For many hopeful undergrads researching which university to apply for, travel costs for open events are becoming increasingly prohibitive.
With so much effort and money spent on widening participation schemes and student recruitment, just how open are your open days when so many prospective students simply cannot afford to attend?
Travel costs are a barrier that prevents students from fulfilling their further education dreams. Something that is often swept up and lost amongst all the chaos of university applications. Oh, and we know what you're thinking. But open days are free?
Yes. Until you factor in the travel costs. A prospective student travelling from the South West to the north of England would be looking at a train ticket of upwards of £150, not to mention the cost of overnight stays. For young adults reliant on parents or low paying part-time jobs, this is an indisputable problem for many families.
The BBC recently interviewed a number of A-level students, who commented on the unfairness of these costs and how making ‘blind’ decisions on universities will only lead to regrets. As a result, many desired universities and opportunities are simply taken off the table because of their expensive travel connections.
We know open days are an important factor for students when deciding enrollment, with the National Clearing Survey citing that 88% said that going to an open day influenced their final decision. And so, with open days currently not being accessible for everyone, what is the solution?
There are many. A handful of universities in the country now offer travel reimbursements which are available for attendees that have travelled over a certain distance from their homes. Going a step further, some institutions now also provide prospective students and parents free accommodation for those long travel days that need an overnight stay. And families value this. Working with one institution on their summer open day campaign, Natives found that the ads that publicised this helping hand were the best performing ads of the entire campaign.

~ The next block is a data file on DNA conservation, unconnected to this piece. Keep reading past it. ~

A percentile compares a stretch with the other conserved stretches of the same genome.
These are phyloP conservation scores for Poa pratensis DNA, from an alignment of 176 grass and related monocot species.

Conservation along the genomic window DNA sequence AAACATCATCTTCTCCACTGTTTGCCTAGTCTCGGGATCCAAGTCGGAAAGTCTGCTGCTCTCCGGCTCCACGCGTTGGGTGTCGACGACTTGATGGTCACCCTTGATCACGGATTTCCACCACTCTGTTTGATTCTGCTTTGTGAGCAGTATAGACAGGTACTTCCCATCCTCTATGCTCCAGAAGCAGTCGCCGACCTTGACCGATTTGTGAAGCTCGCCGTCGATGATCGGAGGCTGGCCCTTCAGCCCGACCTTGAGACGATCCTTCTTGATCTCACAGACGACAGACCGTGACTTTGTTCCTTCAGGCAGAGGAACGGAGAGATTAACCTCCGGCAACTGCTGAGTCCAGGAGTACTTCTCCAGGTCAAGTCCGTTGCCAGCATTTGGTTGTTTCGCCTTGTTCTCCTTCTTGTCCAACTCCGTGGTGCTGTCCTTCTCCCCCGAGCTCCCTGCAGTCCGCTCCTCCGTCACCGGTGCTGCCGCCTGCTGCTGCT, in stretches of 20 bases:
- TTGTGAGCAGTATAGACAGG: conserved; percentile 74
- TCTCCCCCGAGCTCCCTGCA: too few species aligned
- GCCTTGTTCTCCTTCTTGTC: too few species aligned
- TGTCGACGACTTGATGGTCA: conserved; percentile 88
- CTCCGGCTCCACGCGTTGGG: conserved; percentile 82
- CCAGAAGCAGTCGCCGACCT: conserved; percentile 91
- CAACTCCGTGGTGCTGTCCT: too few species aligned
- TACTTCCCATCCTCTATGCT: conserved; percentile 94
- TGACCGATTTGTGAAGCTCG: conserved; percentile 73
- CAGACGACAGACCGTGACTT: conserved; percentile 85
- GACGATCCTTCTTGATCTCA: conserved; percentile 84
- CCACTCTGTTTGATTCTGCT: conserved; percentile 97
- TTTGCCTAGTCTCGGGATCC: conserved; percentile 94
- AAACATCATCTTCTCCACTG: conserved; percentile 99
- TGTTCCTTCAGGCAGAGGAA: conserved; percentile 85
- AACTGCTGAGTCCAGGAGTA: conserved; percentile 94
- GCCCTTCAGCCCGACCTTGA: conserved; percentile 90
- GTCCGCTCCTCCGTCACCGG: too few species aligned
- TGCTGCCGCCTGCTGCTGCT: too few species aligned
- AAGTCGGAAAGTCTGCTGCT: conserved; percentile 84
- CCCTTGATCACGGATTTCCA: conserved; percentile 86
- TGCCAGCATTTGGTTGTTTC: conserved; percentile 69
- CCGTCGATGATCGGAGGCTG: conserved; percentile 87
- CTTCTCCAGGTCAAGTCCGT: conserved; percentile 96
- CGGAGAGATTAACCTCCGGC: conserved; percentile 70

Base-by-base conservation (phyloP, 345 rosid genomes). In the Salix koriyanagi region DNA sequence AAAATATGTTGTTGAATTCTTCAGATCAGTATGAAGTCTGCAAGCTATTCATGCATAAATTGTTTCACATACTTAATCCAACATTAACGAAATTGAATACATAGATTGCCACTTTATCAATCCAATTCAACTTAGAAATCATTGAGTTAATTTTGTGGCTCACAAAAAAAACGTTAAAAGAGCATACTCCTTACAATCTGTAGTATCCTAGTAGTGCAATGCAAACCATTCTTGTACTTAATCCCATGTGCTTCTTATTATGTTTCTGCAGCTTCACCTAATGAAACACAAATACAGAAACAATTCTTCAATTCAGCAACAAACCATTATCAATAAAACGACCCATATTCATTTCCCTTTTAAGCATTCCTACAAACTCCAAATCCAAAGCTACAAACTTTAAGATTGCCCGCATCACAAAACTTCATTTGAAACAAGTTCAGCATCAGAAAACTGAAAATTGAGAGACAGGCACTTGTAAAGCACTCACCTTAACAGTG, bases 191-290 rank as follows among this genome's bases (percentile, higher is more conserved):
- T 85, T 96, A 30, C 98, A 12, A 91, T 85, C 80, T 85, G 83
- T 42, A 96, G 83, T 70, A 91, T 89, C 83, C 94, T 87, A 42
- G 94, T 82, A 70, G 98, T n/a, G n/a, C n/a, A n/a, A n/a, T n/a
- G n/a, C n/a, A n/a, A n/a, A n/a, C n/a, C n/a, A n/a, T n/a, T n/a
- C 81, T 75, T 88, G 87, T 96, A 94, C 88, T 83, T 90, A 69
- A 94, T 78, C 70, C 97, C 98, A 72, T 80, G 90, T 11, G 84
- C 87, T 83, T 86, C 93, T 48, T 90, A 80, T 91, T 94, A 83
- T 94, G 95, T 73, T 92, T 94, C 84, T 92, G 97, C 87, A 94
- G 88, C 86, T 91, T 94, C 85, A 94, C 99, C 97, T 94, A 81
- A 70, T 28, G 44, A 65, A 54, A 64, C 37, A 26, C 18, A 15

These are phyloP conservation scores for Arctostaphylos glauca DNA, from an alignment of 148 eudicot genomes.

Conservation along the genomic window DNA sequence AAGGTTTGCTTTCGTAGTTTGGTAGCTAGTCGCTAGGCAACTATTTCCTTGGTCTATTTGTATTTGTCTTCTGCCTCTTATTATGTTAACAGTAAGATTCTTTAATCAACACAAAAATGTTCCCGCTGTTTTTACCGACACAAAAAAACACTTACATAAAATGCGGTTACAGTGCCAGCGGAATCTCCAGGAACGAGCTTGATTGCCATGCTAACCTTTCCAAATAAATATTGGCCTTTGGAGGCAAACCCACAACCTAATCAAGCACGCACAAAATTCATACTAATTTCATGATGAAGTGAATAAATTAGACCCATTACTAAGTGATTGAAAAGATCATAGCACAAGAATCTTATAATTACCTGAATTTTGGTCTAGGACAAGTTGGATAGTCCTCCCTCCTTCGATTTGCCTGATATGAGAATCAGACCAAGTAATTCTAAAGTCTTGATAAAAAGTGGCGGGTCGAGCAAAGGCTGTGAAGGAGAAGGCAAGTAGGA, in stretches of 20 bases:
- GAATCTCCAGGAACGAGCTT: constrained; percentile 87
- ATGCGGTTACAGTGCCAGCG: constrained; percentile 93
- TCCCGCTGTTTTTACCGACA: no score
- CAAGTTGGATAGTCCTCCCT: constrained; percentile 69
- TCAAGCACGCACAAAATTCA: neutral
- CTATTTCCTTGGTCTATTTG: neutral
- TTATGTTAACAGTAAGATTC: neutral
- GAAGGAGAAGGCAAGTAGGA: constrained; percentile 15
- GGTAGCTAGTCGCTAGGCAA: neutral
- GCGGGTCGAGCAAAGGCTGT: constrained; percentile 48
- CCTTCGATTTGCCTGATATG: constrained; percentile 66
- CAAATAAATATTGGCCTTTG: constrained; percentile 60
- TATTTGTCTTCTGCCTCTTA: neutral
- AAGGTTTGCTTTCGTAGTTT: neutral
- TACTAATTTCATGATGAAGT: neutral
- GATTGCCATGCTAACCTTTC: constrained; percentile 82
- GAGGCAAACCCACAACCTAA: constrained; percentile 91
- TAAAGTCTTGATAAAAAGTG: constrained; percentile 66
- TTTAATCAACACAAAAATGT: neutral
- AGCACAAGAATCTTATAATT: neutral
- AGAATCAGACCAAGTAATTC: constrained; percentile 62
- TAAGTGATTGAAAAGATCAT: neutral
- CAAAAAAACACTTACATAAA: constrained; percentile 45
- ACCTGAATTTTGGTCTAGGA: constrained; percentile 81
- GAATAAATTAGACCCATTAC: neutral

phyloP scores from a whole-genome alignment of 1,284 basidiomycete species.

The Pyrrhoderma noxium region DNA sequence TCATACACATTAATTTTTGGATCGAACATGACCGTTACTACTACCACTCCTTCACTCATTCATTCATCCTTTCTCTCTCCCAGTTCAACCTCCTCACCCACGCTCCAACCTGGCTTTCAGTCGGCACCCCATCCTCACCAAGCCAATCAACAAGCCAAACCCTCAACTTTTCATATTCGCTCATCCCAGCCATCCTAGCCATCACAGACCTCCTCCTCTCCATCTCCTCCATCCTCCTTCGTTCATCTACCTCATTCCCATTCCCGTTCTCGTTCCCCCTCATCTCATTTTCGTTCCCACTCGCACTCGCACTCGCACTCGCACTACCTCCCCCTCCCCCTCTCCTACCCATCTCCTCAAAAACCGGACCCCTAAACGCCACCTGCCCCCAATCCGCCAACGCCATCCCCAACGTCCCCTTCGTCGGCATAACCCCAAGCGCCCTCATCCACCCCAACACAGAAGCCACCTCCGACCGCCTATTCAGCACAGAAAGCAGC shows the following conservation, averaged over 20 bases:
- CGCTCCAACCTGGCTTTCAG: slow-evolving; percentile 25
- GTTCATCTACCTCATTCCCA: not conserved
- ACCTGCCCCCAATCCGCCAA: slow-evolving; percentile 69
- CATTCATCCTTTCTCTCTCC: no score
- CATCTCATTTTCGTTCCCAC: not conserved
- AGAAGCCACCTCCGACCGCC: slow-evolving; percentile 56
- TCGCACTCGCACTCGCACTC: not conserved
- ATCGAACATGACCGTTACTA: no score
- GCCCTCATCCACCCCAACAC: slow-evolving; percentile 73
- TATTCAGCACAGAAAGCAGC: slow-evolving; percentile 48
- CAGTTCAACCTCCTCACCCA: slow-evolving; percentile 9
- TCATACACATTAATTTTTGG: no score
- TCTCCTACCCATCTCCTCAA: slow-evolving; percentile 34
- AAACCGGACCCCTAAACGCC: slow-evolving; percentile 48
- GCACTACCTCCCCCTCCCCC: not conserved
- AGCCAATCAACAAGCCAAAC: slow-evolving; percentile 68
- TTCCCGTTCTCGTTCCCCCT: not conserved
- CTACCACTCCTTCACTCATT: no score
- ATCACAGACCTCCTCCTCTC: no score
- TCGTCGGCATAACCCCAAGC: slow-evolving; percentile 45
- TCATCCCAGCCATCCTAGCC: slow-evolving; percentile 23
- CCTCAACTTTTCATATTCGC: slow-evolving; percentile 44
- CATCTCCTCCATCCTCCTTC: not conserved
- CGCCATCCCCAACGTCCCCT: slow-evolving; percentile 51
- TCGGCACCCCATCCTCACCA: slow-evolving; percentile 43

Another way to allow students to explore your campus is by letting someone they trust lead the tour. And by that, we mean influencers, content creators and Study Tubers. We've spoken about this before, but there are some excellent examples from the likes of Eve Cornwell and Unjaded Jade. Both have created engaging and authentic videos based around their open day experiences that created a connection between the university brand and an audience in a way that the institutions would have been unable to do otherwise.
Many universities are working hard to widen access, and UK public transport companies are doing more to try and help address the problem. But the question of the moment is how open are your open days? It's time to put your university back on the table and look at the different ways to open your doors for many that cannot afford even to consider you.
If you haven’t already, don’t forget to download our free guide for student specialist marketers looking to smash their open day targets. If you would like to beat your open day targets or reach a new audience, then get in touch.